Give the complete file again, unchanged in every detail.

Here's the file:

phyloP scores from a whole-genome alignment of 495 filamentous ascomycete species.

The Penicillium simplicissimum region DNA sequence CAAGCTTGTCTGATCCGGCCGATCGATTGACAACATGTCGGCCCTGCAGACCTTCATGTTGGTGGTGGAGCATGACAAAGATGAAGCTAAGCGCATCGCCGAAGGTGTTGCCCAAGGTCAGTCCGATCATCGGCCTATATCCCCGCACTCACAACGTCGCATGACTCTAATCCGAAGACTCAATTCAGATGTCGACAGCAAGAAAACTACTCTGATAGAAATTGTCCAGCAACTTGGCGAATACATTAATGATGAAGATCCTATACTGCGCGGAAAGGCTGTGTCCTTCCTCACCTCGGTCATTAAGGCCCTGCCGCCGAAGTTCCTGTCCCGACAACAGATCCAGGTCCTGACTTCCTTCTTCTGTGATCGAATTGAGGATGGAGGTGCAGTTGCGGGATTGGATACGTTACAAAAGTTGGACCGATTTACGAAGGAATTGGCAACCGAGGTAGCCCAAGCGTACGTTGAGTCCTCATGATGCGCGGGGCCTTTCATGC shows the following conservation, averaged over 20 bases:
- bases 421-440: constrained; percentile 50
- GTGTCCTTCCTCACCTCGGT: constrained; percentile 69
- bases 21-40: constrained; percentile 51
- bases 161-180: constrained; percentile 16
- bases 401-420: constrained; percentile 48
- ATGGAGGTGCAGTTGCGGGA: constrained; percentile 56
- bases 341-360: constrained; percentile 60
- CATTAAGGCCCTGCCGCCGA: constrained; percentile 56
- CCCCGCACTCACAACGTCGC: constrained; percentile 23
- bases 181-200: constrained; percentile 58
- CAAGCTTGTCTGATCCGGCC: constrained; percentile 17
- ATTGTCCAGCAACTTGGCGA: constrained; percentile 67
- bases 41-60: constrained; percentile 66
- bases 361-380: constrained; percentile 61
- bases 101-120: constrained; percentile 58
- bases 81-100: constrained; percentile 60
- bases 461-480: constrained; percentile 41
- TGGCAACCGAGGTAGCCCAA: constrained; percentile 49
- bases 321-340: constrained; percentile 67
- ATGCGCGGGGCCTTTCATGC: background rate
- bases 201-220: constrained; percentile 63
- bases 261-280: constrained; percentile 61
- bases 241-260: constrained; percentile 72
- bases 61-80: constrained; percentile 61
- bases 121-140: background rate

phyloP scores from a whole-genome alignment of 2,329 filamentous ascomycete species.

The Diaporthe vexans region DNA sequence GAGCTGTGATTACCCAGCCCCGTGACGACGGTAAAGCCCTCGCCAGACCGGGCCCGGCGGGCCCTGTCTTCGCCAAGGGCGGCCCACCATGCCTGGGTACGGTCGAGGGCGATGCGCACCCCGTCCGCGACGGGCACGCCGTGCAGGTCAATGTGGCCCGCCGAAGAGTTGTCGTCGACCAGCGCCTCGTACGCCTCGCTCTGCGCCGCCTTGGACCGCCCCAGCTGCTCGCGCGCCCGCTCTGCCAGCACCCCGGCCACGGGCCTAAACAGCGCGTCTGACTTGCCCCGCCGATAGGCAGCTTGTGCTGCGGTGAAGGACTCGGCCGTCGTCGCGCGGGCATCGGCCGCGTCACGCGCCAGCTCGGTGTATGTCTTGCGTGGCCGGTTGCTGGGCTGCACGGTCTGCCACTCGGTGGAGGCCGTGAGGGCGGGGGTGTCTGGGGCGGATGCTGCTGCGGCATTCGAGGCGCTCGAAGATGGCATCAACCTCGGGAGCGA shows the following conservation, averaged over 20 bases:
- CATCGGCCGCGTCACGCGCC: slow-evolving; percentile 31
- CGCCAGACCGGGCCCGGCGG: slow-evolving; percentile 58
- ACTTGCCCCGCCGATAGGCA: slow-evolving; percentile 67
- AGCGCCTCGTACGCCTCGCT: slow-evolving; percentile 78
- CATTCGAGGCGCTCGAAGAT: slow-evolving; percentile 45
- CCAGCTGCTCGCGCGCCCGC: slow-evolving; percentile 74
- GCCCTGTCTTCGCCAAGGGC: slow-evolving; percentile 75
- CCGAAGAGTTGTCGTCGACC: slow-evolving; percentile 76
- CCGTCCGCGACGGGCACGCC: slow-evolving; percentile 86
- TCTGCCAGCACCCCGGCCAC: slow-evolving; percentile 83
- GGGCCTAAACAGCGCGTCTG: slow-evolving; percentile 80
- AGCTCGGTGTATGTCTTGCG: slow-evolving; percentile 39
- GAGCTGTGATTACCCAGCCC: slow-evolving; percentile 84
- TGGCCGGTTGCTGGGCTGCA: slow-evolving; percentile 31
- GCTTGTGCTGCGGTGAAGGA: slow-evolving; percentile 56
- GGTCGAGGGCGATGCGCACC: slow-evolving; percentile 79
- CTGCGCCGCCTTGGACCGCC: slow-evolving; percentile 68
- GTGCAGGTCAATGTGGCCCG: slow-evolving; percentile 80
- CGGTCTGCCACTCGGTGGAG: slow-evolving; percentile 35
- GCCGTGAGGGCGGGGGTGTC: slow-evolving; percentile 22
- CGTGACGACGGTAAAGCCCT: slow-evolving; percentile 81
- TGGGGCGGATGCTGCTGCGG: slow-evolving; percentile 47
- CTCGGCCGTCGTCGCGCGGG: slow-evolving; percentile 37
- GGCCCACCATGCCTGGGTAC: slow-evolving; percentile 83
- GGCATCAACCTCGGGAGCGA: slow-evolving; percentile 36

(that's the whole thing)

phyloP scores from a whole-genome alignment of 495 filamentous ascomycete species.

The Penicillium simplicissimum region DNA sequence CAAGCTTGTCTGATCCGGCCGATCGATTGACAACATGTCGGCCCTGCAGACCTTCATGTTGGTGGTGGAGCATGACAAAGATGAAGCTAAGCGCATCGCCGAAGGTGTTGCCCAAGGTCAGTCCGATCATCGGCCTATATCCCCGCACTCACAACGTCGCATGACTCTAATCCGAAGACTCAATTCAGATGTCGACAGCAAGAAAACTACTCTGATAGAAATTGTCCAGCAACTTGGCGAATACATTAATGATGAAGATCCTATACTGCGCGGAAAGGCTGTGTCCTTCCTCACCTCGGTCATTAAGGCCCTGCCGCCGAAGTTCCTGTCCCGACAACAGATCCAGGTCCTGACTTCCTTCTTCTGTGATCGAATTGAGGATGGAGGTGCAGTTGCGGGATTGGATACGTTACAAAAGTTGGACCGATTTACGAAGGAATTGGCAACCGAGGTAGCCCAAGCGTACGTTGAGTCCTCATGATGCGCGGGGCCTTTCATGC shows the following conservation, averaged over 20 bases:
- bases 421-440: constrained; percentile 50
- GTGTCCTTCCTCACCTCGGT: constrained; percentile 69
- bases 21-40: constrained; percentile 51
- bases 161-180: constrained; percentile 16
- bases 401-420: constrained; percentile 48
- ATGGAGGTGCAGTTGCGGGA: constrained; percentile 56
- bases 341-360: constrained; percentile 60
- CATTAAGGCCCTGCCGCCGA: constrained; percentile 56
- CCCCGCACTCACAACGTCGC: constrained; percentile 23
- bases 181-200: constrained; percentile 58
- CAAGCTTGTCTGATCCGGCC: constrained; percentile 17
- ATTGTCCAGCAACTTGGCGA: constrained; percentile 67
- bases 41-60: constrained; percentile 66
- bases 361-380: constrained; percentile 61
- bases 101-120: constrained; percentile 58
- bases 81-100: constrained; percentile 60
- bases 461-480: constrained; percentile 41
- TGGCAACCGAGGTAGCCCAA: constrained; percentile 49
- bases 321-340: constrained; percentile 67
- ATGCGCGGGGCCTTTCATGC: background rate
- bases 201-220: constrained; percentile 63
- bases 261-280: constrained; percentile 61
- bases 241-260: constrained; percentile 72
- bases 61-80: constrained; percentile 61
- bases 121-140: background rate

phyloP scores from a whole-genome alignment of 2,329 filamentous ascomycete species.

The Diaporthe vexans region DNA sequence GAGCTGTGATTACCCAGCCCCGTGACGACGGTAAAGCCCTCGCCAGACCGGGCCCGGCGGGCCCTGTCTTCGCCAAGGGCGGCCCACCATGCCTGGGTACGGTCGAGGGCGATGCGCACCCCGTCCGCGACGGGCACGCCGTGCAGGTCAATGTGGCCCGCCGAAGAGTTGTCGTCGACCAGCGCCTCGTACGCCTCGCTCTGCGCCGCCTTGGACCGCCCCAGCTGCTCGCGCGCCCGCTCTGCCAGCACCCCGGCCACGGGCCTAAACAGCGCGTCTGACTTGCCCCGCCGATAGGCAGCTTGTGCTGCGGTGAAGGACTCGGCCGTCGTCGCGCGGGCATCGGCCGCGTCACGCGCCAGCTCGGTGTATGTCTTGCGTGGCCGGTTGCTGGGCTGCACGGTCTGCCACTCGGTGGAGGCCGTGAGGGCGGGGGTGTCTGGGGCGGATGCTGCTGCGGCATTCGAGGCGCTCGAAGATGGCATCAACCTCGGGAGCGA shows the following conservation, averaged over 20 bases:
- CATCGGCCGCGTCACGCGCC: slow-evolving; percentile 31
- CGCCAGACCGGGCCCGGCGG: slow-evolving; percentile 58
- ACTTGCCCCGCCGATAGGCA: slow-evolving; percentile 67
- AGCGCCTCGTACGCCTCGCT: slow-evolving; percentile 78
- CATTCGAGGCGCTCGAAGAT: slow-evolving; percentile 45
- CCAGCTGCTCGCGCGCCCGC: slow-evolving; percentile 74
- GCCCTGTCTTCGCCAAGGGC: slow-evolving; percentile 75
- CCGAAGAGTTGTCGTCGACC: slow-evolving; percentile 76
- CCGTCCGCGACGGGCACGCC: slow-evolving; percentile 86
- TCTGCCAGCACCCCGGCCAC: slow-evolving; percentile 83
- GGGCCTAAACAGCGCGTCTG: slow-evolving; percentile 80
- AGCTCGGTGTATGTCTTGCG: slow-evolving; percentile 39
- GAGCTGTGATTACCCAGCCC: slow-evolving; percentile 84
- TGGCCGGTTGCTGGGCTGCA: slow-evolving; percentile 31
- GCTTGTGCTGCGGTGAAGGA: slow-evolving; percentile 56
- GGTCGAGGGCGATGCGCACC: slow-evolving; percentile 79
- CTGCGCCGCCTTGGACCGCC: slow-evolving; percentile 68
- GTGCAGGTCAATGTGGCCCG: slow-evolving; percentile 80
- CGGTCTGCCACTCGGTGGAG: slow-evolving; percentile 35
- GCCGTGAGGGCGGGGGTGTC: slow-evolving; percentile 22
- CGTGACGACGGTAAAGCCCT: slow-evolving; percentile 81
- TGGGGCGGATGCTGCTGCGG: slow-evolving; percentile 47
- CTCGGCCGTCGTCGCGCGGG: slow-evolving; percentile 37
- GGCCCACCATGCCTGGGTAC: slow-evolving; percentile 83
- GGCATCAACCTCGGGAGCGA: slow-evolving; percentile 36